Fifty years ago today, on Jan. 17, 1961, President Dwight D. Eisenhower issued his prophetic warning about the military-industrial complex, anticipating the increased political, economic, military and even cultural influence of the Pentagon and its allies. Several weeks earlier, he had privately told his senior advisers in the Oval Office of the White House, "God help this country when someone sits in this chair who doesn't know the military as well as I do." Several months after his inauguration in 1953, he warned against warfare that had "humanity hanging from a cross of iron."
Although the Cold War ended two decades ago with the collapse of the Soviet Union, recent presidents have found no way out of increased military deployments and expenditures. Nor have they challenged the national security influence of the military. No president since Eisenhower has genuinely understood the dangers of the Pentagon's increasing influence over our national security policy. Eisenhower made sure that he was never outmaneuvered by his military advisers, particularly on such key issues as the Bay of Pigs and Vietnam, which his immediate successors thoroughly bungled. President John F. Kennedy never understood that the Pentagon anticipated the failure of the CIA in Cuba in 1961 and hoped to use its air power to achieve success. President Lyndon B. Johnson failed to challenge pleas from the Pentagon for more force and additional troops in Vietnam until it was too late.
Unlike Kennedy and Johnson, Eisenhower ignored the hysteria of the bomber and missile gaps in the 1950s, as well as the heightened concerns about U.S. security in National Security Council Report 68 (NSC-68) in the late 1940s and the Gaither Report in the mid-1950s, which called for unnecessary increases in the strategic arsenal. Eisenhower ignored the many Democrats and Republicans who advocated for increased defense spending, and he even cut the military budget by 20 percent between 1953 and 1955 on the way to balancing the federal budget by 1956.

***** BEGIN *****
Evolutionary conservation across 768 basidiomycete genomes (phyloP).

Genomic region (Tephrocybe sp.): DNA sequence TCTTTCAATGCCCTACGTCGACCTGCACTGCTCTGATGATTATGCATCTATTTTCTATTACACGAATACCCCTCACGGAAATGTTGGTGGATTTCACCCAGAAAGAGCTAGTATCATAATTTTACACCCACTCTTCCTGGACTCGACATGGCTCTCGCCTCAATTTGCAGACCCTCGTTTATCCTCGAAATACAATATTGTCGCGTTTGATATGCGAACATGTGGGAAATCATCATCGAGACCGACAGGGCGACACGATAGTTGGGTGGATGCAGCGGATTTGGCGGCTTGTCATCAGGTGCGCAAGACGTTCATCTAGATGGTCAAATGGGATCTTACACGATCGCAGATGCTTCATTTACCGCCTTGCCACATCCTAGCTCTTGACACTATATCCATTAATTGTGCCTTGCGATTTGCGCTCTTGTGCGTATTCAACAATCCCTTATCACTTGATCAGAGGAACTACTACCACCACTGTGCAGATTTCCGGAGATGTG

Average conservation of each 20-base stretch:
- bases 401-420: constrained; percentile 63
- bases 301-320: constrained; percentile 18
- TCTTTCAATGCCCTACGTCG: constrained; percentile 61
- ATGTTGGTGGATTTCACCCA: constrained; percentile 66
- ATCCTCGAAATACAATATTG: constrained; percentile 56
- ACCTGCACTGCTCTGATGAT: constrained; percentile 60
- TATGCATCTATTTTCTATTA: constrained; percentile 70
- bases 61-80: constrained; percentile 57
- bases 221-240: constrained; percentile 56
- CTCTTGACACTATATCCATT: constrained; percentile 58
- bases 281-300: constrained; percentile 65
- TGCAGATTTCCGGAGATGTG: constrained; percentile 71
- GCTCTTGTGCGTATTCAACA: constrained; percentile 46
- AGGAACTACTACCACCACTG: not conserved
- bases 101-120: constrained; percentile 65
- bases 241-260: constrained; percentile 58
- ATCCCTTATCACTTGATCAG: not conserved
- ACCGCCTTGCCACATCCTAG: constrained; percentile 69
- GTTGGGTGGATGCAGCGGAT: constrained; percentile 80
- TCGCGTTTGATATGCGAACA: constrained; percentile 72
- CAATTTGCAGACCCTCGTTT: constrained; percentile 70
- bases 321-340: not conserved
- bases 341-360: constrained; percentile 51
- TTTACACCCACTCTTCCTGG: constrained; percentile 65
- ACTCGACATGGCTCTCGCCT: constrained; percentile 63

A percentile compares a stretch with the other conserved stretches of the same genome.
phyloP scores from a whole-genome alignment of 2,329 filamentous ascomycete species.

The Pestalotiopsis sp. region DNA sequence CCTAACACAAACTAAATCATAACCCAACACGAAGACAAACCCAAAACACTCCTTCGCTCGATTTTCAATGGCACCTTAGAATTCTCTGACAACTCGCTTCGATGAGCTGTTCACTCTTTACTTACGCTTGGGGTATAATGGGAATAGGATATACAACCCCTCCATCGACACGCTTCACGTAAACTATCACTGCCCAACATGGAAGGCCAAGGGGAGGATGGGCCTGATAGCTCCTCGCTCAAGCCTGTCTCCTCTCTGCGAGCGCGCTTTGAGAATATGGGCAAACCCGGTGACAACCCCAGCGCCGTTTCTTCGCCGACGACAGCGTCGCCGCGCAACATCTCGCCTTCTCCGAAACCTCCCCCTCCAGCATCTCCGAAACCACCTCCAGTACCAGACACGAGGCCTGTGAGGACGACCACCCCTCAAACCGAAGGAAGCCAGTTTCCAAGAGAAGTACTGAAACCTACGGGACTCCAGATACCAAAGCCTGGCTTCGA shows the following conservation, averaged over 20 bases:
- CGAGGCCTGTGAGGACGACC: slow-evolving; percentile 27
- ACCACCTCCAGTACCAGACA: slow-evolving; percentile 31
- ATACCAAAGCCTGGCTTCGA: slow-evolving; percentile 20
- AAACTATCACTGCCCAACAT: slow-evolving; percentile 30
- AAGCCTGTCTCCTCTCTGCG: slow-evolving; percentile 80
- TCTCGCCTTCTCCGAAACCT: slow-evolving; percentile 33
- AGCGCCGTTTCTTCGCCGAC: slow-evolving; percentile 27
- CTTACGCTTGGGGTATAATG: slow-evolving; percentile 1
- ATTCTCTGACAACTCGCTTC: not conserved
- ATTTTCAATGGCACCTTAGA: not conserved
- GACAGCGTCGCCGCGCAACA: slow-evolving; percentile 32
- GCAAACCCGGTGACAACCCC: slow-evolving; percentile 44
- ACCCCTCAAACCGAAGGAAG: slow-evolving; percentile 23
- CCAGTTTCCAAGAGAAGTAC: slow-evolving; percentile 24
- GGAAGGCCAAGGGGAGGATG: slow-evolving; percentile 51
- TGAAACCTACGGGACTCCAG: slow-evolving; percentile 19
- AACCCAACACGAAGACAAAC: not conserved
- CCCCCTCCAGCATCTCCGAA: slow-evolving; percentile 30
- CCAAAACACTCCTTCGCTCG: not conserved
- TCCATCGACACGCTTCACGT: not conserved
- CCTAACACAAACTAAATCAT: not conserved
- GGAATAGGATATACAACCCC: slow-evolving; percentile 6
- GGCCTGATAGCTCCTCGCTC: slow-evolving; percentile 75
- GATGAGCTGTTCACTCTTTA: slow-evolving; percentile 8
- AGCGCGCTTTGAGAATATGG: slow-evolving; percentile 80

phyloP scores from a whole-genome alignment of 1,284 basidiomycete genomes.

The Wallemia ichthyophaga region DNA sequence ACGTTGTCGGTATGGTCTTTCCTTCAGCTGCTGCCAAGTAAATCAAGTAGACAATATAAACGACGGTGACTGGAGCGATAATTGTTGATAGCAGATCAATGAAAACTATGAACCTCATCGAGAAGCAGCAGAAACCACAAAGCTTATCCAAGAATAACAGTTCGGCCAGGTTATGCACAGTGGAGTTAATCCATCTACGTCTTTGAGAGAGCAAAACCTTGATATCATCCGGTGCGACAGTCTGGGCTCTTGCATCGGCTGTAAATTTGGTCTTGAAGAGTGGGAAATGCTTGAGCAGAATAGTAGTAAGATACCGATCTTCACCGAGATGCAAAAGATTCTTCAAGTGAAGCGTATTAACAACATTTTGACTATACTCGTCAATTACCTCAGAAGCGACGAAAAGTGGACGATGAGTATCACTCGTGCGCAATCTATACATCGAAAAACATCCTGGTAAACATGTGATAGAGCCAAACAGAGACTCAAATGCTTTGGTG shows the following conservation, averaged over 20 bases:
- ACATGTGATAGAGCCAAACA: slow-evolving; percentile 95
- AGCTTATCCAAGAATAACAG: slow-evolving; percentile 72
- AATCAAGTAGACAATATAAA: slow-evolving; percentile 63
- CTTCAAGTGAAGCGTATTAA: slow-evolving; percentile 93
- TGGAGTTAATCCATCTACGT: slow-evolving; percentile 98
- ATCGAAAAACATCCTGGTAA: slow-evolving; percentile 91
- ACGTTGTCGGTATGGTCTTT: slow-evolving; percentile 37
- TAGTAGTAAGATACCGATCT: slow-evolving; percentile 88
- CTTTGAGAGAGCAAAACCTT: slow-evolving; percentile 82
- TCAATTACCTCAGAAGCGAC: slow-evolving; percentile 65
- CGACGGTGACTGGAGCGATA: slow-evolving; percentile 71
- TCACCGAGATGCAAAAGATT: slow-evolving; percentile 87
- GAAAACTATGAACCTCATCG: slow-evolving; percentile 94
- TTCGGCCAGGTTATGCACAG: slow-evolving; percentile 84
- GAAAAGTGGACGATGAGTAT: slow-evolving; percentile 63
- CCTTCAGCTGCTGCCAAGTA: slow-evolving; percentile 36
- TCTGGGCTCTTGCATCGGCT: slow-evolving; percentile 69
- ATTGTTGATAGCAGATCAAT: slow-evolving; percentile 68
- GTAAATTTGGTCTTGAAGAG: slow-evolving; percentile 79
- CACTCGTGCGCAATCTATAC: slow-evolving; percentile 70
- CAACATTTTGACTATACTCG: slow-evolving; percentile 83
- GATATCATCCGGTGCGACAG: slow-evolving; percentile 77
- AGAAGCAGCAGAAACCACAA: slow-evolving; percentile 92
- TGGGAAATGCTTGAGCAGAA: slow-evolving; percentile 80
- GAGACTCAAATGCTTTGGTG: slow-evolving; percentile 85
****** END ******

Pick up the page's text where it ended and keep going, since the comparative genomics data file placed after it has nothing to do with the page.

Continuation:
Eisenhower clashed with the military mindset from the very beginning of his presidency. He knew that his generals were wrong in proclaiming "political will" the major factor in military victory and would have shuddered when Gen. David Petraeus proclaimed recently that political will is the key factor for U.S. success in Afghanistan. Eisenhower knew that military demands for weaponry and resources were always based on inexplicable notions of "sufficiency," and he made sure that Pentagon briefings to Congress were countered by testimony from the intelligence community.
Henry A. Kissinger was one of the rare national security advisers and secretaries of state who understood Eisenhower's point of view. During the ratification process for the SALT I agreement in 1972, he countered conservative and military opposition to SALT and the Anti-Ballistic Missile Treaty with two questions the opponents of arms control could never answer: "What is strategic sufficiency? What would we do with strategic sufficiency if we had it?"
Eisenhower warned in his Farewell Address in 1961 that the United States should not become a "garrison state," but 50 years later we have developed a garrison mentality with unprecedented military spending; continuous military deployments; exaggerated fears with regard to "Islamo-terrorism" and now cyberwars; and exaggerated aspirations with regard to counterinsurgency and nation-building. Eisenhower understood that the military-industrial complex fostered an inordinate belief in the omnipotence of American military power.
Finally, Eisenhower understood the limits and constraints on the use of force and did not fall prey to the type of planning that led to Kennedy's Bay of Pigs, Johnson's Vietnam, Ronald Reagan's Grenada, George W. Bush's Iraq, and now Barack Obama's Afghanistan. He started no wars and wisely settled for a stalemate in Korea. He stood alone in heavily criticizing the British-French-Israeli invasion of Egypt in 1956, and he ignored criticism for not assisting the Hungarian uprising weeks later.
Unfortunately, with the possible exception of President Richard Nixon, we have not had a president who understood the military mindset and was willing to limit the influence of the military. Democrats such as Kennedy, Johnson and Bill Clinton, as well as Republicans such as Mr. Reagan and the two Presidents Bush, have deferred too readily to the military. They devoted too many resources to the military and often resorted to the use of power instead of diplomacy and statecraft.
The twin military setbacks in Iraq and Afghanistan, where failed counterinsurgency strategies have cost billions of dollars and thousands of lives, should lead to a serious national security debate to prevent the mistakes of the past two decades. But President Obama finds himself in a position where the military wields far too much influence on Capitol Hill and within the intelligence community; controls too much of the weak U.S. economy; and has the leading policy voice on security issues. Instead of catering to the military, Mr. Obama would do well to heed the philosophy and advice of Eisenhower, who stood alone in understanding America's infatuation with military power.
Melvin A. Goodman, senior fellow at the Center for International Policy and adjunct professor of government at Johns Hopkins University, is the author of the forthcoming book, "Reversing the Militarization of the United States." His e-mail is firstname.lastname@example.org.